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Sleight
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by Jay Seaver

"Good close-up, but the biggest trick doesn't quite work."
3 stars

As much as it's nice to see a movie that acknowledges that its impossible magic tricks are actually impossible, doing that muddies "Sleight" a bit,chipping away at the desperate underdog situation once its hero actually has to use his amazing-but-homebrew invention to get out of a bad situation in a climax. It's a good hook and nifty overall, but doesn’t entirely come together.

The street magician in this case is Bo (Jacob Latimore), a 19-year-old kid in Los Angeles who could have gone to college on an engineering scholarship, but passed it up in order to take care of his little sister Tina (Storm Reid) after their mother died. There are some perks - Holly (Seychelle Gabriel) dropped her phone number in his hat along with a couple of bucks, for instance - but most of his money comes dealing drugs for Angelo (Dulé Hill). Unfortunately, he does it a bit too well, so despite his efforts to avoid the violent side of the business, Angelo takes Bo along to confront Maurice (Mane Andrew), who has set up operations on Angelo’s turf. That starts a spiral that will be difficult to escape, even with the secret weapon Bo has in his arm.

Sleight tips off that it’s got a fantastic element or two early on, so what happens later on isn’t a complete right turn, but it’s the somewhat conventional foundation that makes it worthwhile. It’s anchored by Jacob Latimore’s performance as Bo, a sheepish genius who keeps winding up in situations where one would expect more outward confidence. There’s no smirk when Bo is performing street magic, and the sequence where he apparently holds a gun for the first time as Angelo’s crew goes to teach Maurice a lesson is a fantastic example of someone clearly not knowing what he’s doing or wanting any part of it without it ever becoming physical comedy. There’s a wonderful decency to him as well as an ability to make bad decisions utterly believable and forgivable, youth in over its head without making a big scene of it.

He’s got especially good chemistry with Storm Reid as Tina, with Reid herself benefiting from Tina being written more as an average kid than someone too young to pick up on anything or sarcastic beyond her years. Sasheer Zamata impresses as their helpful next-door neighbor, and while Seychelle Gabriel often has a little trouble elevating the character most often written as a cliché - Holly often fits a situation a little too well and pushes back too little - it also makes it easy to recognize that she’s similarly uncomplicated, young enough to be optimistic even if she’s been through some battles too. The best supporting performance, though, comes from Dulé Hill, who manages to keep Angelo not just charismatic, but strangely likable, even as it becomes clear that he’s not actually the world’s only nice drug dealer. His twisting the character into a terrifying adversary as the movie goes on is the kind of work that could easily go unnoticed, but shouldn’t.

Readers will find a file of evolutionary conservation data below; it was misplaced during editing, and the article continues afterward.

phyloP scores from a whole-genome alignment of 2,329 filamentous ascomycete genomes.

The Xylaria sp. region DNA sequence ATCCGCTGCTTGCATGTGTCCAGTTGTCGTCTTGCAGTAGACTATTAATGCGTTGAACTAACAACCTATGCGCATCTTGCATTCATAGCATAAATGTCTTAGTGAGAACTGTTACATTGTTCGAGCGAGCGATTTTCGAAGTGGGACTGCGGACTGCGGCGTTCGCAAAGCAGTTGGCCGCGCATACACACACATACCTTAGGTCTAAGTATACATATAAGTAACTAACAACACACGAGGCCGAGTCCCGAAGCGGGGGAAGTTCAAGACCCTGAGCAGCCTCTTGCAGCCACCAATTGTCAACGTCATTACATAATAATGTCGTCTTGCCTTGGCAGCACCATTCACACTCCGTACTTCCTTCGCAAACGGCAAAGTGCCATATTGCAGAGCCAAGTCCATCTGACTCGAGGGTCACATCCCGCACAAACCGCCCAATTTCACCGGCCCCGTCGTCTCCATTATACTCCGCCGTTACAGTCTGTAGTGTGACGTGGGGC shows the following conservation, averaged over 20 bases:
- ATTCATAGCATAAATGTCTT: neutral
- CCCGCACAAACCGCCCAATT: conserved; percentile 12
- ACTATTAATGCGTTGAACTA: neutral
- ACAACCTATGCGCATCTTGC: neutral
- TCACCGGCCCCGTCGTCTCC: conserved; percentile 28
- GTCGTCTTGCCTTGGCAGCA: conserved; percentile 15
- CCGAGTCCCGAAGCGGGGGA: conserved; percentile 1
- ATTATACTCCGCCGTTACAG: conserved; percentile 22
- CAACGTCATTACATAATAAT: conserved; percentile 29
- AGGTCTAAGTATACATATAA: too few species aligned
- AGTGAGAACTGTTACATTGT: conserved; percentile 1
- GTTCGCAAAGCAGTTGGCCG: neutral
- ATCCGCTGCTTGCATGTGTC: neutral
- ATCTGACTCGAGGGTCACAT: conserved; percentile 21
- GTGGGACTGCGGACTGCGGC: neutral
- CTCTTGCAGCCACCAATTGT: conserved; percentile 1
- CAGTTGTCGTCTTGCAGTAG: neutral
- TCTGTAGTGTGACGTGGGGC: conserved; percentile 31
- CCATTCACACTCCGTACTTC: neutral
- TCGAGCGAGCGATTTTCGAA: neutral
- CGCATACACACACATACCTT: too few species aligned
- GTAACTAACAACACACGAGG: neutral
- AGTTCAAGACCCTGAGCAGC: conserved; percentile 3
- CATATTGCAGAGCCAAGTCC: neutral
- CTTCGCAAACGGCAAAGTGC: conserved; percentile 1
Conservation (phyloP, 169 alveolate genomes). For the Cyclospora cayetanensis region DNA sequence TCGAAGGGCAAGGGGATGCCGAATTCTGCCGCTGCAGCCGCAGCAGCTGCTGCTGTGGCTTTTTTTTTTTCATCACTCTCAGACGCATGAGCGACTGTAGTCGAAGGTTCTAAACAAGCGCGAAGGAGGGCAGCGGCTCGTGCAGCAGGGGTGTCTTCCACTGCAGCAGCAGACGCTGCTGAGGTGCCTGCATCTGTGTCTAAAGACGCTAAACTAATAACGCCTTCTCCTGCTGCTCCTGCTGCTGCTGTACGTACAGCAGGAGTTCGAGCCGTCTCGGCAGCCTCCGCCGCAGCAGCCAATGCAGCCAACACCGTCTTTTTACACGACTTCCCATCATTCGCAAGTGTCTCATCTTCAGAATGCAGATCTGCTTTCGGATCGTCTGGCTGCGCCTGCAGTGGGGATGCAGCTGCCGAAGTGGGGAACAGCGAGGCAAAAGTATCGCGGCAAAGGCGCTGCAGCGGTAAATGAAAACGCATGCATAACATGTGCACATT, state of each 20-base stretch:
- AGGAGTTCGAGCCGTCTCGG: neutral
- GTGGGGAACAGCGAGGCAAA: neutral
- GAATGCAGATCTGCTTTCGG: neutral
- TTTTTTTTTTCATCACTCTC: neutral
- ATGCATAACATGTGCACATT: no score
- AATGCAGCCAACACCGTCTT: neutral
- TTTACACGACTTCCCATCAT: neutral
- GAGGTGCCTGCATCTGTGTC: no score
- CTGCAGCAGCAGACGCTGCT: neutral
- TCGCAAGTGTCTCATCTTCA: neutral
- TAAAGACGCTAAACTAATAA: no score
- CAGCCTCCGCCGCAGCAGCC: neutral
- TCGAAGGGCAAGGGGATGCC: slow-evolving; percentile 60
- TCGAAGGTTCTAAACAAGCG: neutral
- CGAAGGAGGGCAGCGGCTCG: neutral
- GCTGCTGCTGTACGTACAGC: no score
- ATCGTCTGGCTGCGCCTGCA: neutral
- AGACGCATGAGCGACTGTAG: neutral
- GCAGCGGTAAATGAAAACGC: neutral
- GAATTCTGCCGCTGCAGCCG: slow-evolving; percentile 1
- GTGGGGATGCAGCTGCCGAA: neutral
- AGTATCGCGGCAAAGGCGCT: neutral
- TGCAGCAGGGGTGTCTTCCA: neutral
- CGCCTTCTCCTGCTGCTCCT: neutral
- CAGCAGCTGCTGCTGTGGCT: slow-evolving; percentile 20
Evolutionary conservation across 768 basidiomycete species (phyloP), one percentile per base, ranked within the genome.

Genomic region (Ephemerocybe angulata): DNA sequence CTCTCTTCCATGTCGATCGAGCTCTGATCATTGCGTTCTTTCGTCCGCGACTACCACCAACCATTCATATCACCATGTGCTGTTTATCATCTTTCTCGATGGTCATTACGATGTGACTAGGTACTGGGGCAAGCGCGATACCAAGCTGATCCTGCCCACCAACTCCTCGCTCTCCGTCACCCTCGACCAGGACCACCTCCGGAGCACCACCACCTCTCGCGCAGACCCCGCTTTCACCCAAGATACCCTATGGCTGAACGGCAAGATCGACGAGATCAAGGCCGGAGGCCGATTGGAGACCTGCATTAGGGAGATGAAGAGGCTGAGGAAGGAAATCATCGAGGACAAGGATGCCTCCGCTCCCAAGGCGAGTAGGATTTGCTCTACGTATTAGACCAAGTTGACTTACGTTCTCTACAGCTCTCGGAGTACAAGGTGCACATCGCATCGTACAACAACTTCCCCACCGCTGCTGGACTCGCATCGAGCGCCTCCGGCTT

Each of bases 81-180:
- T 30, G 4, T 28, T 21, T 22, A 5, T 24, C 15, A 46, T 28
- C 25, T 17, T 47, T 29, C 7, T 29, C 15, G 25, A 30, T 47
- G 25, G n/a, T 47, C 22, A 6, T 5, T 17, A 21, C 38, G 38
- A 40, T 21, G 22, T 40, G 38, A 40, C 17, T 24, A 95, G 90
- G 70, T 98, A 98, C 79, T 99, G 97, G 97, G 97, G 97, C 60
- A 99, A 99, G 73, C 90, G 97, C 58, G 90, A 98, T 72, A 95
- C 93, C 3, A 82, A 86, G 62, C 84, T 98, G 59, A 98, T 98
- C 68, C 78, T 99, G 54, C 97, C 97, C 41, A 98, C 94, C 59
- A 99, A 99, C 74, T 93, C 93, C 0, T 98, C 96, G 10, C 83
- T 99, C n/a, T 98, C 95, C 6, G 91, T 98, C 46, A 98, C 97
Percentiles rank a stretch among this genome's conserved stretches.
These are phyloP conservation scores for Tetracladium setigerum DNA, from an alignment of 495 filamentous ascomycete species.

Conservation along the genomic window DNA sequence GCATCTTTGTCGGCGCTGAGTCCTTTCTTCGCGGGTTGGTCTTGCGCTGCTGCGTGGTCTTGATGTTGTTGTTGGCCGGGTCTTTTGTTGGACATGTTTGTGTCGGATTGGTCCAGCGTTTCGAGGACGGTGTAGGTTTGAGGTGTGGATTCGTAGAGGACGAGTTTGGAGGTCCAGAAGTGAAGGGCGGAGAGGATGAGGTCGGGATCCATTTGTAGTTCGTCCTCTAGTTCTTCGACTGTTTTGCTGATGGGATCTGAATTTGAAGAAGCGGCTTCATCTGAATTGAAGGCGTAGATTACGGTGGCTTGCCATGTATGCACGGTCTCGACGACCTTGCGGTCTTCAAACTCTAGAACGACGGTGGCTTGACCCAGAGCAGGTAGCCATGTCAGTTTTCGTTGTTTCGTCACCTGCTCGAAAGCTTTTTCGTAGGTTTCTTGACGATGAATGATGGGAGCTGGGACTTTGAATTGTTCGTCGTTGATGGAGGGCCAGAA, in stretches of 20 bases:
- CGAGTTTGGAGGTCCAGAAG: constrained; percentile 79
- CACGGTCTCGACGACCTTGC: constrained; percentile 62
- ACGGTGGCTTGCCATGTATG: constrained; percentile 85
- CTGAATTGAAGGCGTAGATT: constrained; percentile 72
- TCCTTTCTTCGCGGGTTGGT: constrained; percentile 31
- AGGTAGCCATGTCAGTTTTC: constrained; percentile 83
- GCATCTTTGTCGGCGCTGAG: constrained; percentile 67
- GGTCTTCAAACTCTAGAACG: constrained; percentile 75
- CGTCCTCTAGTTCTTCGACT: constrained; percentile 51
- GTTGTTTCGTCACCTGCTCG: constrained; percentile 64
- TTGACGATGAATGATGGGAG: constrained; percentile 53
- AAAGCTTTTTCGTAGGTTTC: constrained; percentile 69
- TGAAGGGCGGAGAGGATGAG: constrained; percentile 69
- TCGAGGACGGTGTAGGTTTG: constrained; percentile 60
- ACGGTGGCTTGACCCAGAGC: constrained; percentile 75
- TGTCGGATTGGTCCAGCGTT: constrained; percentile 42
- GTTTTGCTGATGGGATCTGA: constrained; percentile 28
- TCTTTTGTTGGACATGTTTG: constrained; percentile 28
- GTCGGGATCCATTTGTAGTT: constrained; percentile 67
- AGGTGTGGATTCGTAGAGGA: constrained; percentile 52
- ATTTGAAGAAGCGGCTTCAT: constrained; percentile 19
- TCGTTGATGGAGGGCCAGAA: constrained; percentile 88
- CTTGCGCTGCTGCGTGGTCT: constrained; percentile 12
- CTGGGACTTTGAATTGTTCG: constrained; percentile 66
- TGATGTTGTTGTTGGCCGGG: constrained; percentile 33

All that is kind of familiar, although director J.D. Dillard and co-writer Alex Theurer fill it with neat moments. The close-up magic stuff is where they seem to have the most fun, peppering it into the script in such a way that Dillard doesn’t need to show a close-up or flashback at the moment when it’s clear that this might be an extremely useful set of skills for a street dealer to have; the audience just gets it. Dillard also shoots a lot of the performances in such a way that the viewer will give a couple seconds to wondering how Bo does that, even if he or she knows that both CGI cheating and made-up technology are on the tale. He knows how to make the violent sequences dark and horrifying without making them too repugnant to enjoy watching.

The more science-fictional bit just doesn’t fit, unfortunately. Dillard and Theurer frequently seem to be poking around at the idea of Bo destroying his own body and life to try and secure Tina’s future, something that’s potentially potent in a number of ways, but they don’t quite make it work as a major theme of the movie. It’s also kept mostly off the table between the initial introduction and the last act, enough to make the audience wonder just how effective this tech is or how Bo is able to get such fine control at the climax. On top of that, the shift in tactics away from things akin to card tricks to more aggressive action says something about the character that Dillard and Theurer don’t give themselves enough time to grapple with.

Still, that doesn't hurt things too badly, and the movie does have a likable young cast that makes it highly watchable before things get a bit crazy. Come the end, the movie is definitely torn between is superhero and close-up-magic sides, but that doesn’t invalidate all the good stuff along the way.

link directly to this review at http://www.efilmcritic.com/review.php?movie=30005&reviewer=371
originally posted: 05/01/17 23:34:10
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OFFICIAL SELECTION: 2016 Sundance Film Festival For more in the 2016 Sundance Film Festival series, click here.

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USA
  28-Apr-2017

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Australia
  28-Apr-2017




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